Lennox could face expulsion
Topinabee junior Dennis Lennox II could face anything from a written reprimand to expulsion from Central Michigan University if it is determined he violated a university code for students.
Lennox was cited Monday, in a letter sent by Director of Student Life Tony Voisinfor three different violations of the CMU Code of Student Rights, Responsibilities and Disciplinary Procedures.
The three charges - providing false information to a university official, not complying with a university agent and violation of university regulations in regards to the distribution of printed materials - arose from an Oct. 23 incident while distributing fliers.
Lennox said all of his activities that day were legal. He also said he doesn't know why he's being cited a month after the incident.
"It's really mind-blowing to think my school keeps going after me for constitutionally protected activities," he said. "If these violations are so pressing, why did they wait 33 days?"
Lennox said he was distributing copies of The Peters Report, a newsletter from the Students Against Gary Peters organization, near discarded copies of Central Michigan Life and Unendorsed. Lennox said he noticed an unidentified man was collecting copies of the newsletter and was about to throw them away.
Lennox said when he confronted the man, the man asked Lennox for his name and Lennox asked the man for his name. Neither complied and Lennox said the man walked away.
According to CMU's Advocacy Policy, printed materials not related to class have to be distributed away from classroom buildings.
"Printed materials may not be distributed within 25 feet of any window or any classroom or office," the policy states.
According to procedures set forth in the code, Lennox has the choice to meet with Voisin or face a hearing which will take place Dec. 6. If it is determined that Lennox did violate the code, he may face 12 different sanctions, ranging from a written reprimand or a fine to expulsion from the university.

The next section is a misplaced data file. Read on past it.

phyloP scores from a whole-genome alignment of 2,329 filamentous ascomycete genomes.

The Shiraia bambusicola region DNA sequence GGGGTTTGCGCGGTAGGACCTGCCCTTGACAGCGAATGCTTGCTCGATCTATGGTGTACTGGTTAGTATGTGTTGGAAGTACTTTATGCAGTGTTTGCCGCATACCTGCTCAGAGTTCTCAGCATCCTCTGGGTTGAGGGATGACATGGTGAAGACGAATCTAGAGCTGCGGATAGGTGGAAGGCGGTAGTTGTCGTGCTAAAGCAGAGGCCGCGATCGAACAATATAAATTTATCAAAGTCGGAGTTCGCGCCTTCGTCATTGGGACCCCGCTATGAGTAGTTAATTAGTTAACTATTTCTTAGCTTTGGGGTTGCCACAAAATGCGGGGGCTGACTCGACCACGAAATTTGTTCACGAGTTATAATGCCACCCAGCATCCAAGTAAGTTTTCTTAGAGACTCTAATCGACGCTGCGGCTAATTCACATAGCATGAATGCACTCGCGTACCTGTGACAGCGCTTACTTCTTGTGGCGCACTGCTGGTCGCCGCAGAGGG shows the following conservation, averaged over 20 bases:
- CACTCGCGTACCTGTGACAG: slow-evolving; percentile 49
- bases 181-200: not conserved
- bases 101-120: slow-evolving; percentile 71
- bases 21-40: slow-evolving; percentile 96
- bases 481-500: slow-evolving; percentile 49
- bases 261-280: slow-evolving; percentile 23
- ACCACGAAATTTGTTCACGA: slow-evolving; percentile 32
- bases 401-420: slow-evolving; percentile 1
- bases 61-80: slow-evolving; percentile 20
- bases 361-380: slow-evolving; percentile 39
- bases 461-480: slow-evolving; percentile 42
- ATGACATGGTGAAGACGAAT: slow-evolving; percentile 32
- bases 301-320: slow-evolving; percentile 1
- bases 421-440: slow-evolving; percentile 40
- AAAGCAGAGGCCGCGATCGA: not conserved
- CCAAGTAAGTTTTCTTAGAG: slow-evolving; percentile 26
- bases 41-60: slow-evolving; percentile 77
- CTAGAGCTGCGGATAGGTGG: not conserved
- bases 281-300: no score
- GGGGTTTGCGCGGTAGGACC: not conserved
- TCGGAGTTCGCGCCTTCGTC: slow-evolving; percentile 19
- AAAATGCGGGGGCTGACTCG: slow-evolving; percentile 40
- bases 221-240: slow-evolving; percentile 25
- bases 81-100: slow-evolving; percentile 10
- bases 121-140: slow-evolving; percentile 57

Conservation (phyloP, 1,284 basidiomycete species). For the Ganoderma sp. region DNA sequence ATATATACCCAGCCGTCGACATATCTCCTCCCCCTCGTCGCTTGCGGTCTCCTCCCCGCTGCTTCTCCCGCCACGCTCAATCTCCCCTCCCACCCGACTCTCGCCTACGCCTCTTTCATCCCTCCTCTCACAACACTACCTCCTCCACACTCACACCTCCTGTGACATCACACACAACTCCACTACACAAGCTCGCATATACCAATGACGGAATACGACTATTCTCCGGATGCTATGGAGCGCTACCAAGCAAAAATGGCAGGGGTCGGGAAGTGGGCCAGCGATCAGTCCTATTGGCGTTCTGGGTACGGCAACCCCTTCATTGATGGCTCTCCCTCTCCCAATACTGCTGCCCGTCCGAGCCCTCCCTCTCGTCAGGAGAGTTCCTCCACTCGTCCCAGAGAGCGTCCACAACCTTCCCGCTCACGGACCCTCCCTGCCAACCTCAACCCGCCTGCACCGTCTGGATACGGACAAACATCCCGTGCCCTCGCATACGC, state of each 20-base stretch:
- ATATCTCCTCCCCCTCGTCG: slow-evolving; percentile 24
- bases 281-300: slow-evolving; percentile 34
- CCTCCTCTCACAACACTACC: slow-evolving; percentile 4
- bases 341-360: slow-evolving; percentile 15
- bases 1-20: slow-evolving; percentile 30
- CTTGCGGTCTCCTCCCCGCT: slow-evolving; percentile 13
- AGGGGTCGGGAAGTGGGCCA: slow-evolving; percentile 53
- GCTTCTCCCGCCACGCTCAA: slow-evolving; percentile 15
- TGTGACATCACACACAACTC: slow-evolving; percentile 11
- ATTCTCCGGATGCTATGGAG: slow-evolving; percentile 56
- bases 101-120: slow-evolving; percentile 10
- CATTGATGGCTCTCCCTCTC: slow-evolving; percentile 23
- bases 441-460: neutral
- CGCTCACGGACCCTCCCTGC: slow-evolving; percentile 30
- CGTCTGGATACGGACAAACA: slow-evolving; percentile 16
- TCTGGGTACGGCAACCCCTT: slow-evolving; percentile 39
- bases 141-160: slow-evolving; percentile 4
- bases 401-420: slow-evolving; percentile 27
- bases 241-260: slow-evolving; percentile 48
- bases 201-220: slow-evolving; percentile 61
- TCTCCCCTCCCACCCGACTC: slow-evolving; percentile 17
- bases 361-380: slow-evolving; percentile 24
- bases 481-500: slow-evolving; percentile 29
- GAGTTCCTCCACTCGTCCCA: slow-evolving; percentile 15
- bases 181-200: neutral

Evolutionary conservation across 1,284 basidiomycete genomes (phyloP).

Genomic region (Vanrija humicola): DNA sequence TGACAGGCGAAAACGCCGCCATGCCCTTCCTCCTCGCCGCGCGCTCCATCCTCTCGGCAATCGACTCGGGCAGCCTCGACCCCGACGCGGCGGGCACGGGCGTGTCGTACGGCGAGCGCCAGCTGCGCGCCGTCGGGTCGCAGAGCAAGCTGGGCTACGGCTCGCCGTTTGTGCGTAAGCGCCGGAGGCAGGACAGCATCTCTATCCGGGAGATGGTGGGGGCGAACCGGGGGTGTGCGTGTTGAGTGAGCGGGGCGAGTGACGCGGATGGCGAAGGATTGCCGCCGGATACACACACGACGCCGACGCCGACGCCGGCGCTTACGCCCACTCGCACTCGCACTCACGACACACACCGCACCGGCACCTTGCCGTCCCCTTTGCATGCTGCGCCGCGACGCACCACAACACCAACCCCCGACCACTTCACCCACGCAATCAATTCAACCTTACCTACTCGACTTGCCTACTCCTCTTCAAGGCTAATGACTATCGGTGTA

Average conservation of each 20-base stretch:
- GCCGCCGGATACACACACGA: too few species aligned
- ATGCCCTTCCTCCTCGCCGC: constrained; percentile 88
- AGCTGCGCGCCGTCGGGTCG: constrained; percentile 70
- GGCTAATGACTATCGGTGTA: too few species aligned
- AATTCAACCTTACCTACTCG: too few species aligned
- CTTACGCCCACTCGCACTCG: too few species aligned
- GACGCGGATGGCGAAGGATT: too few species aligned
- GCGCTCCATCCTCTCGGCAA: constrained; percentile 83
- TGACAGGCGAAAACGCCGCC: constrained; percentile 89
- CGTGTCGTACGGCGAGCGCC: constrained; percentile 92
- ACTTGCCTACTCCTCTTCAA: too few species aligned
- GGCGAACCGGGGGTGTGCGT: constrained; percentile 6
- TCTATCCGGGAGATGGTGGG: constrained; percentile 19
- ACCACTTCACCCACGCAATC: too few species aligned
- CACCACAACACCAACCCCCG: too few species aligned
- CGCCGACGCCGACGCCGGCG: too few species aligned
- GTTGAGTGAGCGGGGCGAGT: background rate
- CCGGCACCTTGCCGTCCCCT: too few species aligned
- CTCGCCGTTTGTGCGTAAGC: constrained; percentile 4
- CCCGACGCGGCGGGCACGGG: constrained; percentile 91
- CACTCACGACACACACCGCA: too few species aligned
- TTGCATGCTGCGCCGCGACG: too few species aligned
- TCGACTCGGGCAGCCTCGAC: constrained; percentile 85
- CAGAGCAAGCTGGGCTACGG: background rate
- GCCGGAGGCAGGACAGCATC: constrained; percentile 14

Lennox, who already has been given a reprimand for a similar violation, said he will not meet with Voisin or attend the hearing.
"It's something I'm not going to participate in," Lennox said. "We're not recognizing CMU's authority in this situation."
Lennox was found in violation earlier this month for improper distribution of fliers. He said others who violate the policy aren't punished.
"I don't hear anyone else being cited for this," he said.
Lennox claimed hearing procedure violates his constitutional rights, because he is not allowed to confront his accusers or have a legal counsel speak on his behalf.
The hearing procedures allow students to bring legal counsel, but state that students must speak for themselves.
Voisin said the student hearing procedure differs from a legal court proceeding. Courts have upheld the university's right to student hearing procedures for years, he said.
The code doesn't specify how long after the offense a complaint must be registered, Voisin said.
"Timing is important, but there's no specific (time constraints)," he said.
Voisin said most violations don't result in a hearing, but if Lennox chooses not to participate, the hearing will continue as scheduled.
"Every student that is charged has the opportunity to have an informal discussion," he said. "In most cases, the matter is handled there."